The work of worrying: battered women and their children.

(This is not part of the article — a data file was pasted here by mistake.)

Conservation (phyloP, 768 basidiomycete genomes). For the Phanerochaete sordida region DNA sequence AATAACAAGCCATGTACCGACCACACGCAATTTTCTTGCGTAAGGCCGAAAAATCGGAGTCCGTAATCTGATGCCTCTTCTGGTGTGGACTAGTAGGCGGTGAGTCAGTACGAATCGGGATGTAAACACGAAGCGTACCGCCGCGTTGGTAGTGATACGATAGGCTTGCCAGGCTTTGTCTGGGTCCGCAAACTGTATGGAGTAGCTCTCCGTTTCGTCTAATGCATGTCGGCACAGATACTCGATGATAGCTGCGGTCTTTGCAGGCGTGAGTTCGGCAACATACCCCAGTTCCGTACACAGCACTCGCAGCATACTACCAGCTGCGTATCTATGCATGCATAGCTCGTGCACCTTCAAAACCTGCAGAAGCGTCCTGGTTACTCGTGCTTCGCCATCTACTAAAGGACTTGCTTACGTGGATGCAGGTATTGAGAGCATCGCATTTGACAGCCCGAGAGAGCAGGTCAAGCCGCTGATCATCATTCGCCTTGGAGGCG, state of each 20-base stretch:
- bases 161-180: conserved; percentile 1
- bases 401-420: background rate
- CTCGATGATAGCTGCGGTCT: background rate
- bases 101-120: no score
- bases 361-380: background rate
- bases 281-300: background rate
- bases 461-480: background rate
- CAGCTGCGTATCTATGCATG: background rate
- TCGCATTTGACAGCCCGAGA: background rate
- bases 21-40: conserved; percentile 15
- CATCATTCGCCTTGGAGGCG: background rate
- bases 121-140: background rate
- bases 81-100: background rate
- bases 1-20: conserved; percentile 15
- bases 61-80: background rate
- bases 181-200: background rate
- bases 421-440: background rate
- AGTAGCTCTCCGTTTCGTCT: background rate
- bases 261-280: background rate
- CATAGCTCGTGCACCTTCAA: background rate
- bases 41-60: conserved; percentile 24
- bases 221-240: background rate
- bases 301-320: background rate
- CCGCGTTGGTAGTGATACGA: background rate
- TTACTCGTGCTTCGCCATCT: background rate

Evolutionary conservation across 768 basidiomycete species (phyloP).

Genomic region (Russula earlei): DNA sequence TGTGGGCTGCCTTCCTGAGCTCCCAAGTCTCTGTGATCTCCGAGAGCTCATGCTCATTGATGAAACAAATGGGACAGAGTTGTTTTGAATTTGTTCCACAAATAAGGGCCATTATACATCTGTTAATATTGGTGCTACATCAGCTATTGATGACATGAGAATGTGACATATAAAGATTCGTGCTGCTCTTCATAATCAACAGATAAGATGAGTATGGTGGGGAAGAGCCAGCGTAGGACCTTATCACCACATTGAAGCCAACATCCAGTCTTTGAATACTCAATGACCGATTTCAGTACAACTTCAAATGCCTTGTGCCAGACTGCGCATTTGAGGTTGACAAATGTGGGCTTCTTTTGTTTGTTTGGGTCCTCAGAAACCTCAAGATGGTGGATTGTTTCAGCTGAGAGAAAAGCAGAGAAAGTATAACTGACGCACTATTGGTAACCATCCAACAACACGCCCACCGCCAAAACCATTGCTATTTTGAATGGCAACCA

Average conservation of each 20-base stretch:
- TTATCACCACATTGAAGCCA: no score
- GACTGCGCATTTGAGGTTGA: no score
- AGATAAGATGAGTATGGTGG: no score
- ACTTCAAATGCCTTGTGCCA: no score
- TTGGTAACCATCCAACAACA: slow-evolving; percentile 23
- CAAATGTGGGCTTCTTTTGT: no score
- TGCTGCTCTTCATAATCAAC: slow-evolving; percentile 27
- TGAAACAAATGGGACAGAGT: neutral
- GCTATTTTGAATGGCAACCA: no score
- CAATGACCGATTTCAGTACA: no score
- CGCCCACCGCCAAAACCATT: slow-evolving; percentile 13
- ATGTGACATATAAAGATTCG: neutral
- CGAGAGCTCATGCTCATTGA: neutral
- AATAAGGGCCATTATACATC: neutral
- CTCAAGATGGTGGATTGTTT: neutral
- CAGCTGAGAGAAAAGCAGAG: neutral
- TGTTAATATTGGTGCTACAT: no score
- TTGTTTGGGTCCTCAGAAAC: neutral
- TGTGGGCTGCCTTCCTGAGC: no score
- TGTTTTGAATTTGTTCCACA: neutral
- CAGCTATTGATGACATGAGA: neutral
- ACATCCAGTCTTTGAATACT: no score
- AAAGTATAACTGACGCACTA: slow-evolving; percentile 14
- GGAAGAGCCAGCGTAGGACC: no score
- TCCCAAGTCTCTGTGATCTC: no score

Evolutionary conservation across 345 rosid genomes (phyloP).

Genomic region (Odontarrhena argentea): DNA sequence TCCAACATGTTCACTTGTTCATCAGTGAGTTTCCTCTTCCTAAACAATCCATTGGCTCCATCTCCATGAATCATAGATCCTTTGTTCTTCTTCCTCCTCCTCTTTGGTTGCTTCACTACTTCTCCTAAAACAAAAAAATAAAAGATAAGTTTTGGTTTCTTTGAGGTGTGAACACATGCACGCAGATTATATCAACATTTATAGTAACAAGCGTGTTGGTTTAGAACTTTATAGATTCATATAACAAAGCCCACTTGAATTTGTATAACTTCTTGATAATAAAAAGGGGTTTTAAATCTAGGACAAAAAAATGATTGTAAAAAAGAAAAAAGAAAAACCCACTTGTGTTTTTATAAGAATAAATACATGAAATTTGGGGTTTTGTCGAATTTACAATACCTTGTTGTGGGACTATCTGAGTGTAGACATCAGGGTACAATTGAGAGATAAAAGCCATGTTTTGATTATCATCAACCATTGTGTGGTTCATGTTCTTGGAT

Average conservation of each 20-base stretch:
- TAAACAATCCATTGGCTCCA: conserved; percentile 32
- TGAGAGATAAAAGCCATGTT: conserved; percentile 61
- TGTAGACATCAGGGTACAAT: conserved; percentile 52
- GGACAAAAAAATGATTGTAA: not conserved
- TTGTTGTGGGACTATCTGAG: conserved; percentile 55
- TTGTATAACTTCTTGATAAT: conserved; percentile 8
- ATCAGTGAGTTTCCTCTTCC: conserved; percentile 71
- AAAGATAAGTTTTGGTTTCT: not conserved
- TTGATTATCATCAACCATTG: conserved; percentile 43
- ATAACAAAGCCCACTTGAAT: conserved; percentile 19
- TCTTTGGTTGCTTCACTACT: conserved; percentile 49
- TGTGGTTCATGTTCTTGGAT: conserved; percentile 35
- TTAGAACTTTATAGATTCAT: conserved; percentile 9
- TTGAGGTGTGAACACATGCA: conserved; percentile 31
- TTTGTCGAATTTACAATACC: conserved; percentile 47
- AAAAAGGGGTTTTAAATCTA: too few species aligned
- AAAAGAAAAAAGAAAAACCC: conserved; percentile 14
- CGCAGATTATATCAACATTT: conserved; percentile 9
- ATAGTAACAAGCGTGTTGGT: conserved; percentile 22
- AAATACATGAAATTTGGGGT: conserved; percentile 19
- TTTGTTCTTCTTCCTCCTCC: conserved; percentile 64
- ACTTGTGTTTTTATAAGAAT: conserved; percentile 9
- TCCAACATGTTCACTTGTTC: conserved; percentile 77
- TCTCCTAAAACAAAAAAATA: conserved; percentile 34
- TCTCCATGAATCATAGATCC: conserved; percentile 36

Battered women's worries about their children have been reported as significantly influencing their own behaviors, including the decision to leave abusive relationships. The purpose of this study was to describe battered women's worries about their children and their responses to those worries. An ethnography using the method described by Spradley (1979) was conducted. Qualitative analysis of the data revealed two themes about battered women's worries about their children and their responses to those worries. While the abusive adult male was a source of worry, violence outside the home was pervasive and hazardous to children. Battered women's experiences reflect the work of worrying; that is, the constant and energy-depleting nature of this difficult and vitally important process.
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